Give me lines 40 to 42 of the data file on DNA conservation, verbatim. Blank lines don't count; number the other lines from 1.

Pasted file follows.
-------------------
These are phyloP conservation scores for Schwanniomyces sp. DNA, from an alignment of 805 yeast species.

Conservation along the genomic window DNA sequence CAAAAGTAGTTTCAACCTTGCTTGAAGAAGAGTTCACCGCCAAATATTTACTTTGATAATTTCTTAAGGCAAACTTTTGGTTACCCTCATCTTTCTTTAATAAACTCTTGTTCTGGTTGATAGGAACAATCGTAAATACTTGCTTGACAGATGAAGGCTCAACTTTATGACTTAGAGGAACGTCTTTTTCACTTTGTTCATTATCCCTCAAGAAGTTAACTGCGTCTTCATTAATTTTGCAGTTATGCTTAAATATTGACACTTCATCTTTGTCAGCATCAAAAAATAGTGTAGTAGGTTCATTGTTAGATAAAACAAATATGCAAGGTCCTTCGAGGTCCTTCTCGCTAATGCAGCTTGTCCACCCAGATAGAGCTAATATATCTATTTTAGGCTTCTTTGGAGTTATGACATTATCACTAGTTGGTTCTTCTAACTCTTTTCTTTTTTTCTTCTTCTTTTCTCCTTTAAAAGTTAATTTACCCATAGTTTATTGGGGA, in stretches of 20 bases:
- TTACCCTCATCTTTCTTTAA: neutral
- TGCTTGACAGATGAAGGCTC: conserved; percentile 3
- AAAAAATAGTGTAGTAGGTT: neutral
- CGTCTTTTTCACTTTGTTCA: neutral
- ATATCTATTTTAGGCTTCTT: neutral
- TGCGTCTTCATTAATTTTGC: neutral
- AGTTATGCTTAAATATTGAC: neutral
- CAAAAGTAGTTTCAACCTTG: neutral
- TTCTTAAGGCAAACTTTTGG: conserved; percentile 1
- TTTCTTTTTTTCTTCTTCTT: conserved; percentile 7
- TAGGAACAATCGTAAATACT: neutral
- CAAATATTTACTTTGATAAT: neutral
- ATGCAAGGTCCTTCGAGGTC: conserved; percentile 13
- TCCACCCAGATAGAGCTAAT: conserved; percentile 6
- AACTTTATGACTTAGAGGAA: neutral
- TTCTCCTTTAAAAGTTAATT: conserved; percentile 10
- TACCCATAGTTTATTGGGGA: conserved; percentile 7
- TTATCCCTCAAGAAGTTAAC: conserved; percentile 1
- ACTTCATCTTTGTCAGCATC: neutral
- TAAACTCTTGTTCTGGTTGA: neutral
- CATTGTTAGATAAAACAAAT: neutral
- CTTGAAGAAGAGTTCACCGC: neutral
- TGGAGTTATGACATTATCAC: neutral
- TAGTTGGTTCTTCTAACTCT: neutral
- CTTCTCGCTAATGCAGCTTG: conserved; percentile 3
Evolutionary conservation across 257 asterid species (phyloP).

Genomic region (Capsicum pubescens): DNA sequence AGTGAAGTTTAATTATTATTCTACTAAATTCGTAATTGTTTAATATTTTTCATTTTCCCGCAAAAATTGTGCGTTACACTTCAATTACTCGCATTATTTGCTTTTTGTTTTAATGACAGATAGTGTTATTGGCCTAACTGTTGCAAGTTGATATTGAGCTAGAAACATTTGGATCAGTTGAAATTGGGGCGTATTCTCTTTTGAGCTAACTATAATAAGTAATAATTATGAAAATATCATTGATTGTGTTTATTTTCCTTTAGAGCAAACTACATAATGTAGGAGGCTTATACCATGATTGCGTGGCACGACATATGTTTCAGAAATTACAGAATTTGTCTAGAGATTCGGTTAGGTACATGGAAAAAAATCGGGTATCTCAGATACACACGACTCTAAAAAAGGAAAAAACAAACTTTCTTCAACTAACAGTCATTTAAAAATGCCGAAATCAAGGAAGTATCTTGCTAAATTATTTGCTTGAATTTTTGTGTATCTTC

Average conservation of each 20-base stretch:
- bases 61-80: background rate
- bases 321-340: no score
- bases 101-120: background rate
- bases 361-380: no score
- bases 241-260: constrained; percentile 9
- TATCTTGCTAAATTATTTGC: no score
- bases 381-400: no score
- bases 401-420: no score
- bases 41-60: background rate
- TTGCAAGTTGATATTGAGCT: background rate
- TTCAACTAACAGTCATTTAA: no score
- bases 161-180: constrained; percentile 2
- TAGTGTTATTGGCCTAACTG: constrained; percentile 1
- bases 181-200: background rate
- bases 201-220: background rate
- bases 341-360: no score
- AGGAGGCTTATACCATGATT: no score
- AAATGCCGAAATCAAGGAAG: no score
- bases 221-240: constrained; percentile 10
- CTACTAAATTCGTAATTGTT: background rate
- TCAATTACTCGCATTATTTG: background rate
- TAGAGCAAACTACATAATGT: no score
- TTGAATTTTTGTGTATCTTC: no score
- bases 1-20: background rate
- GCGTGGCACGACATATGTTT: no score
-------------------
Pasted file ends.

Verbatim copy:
- TTGCAAGTTGATATTGAGCT: background rate
- TTCAACTAACAGTCATTTAA: no score
- bases 161-180: constrained; percentile 2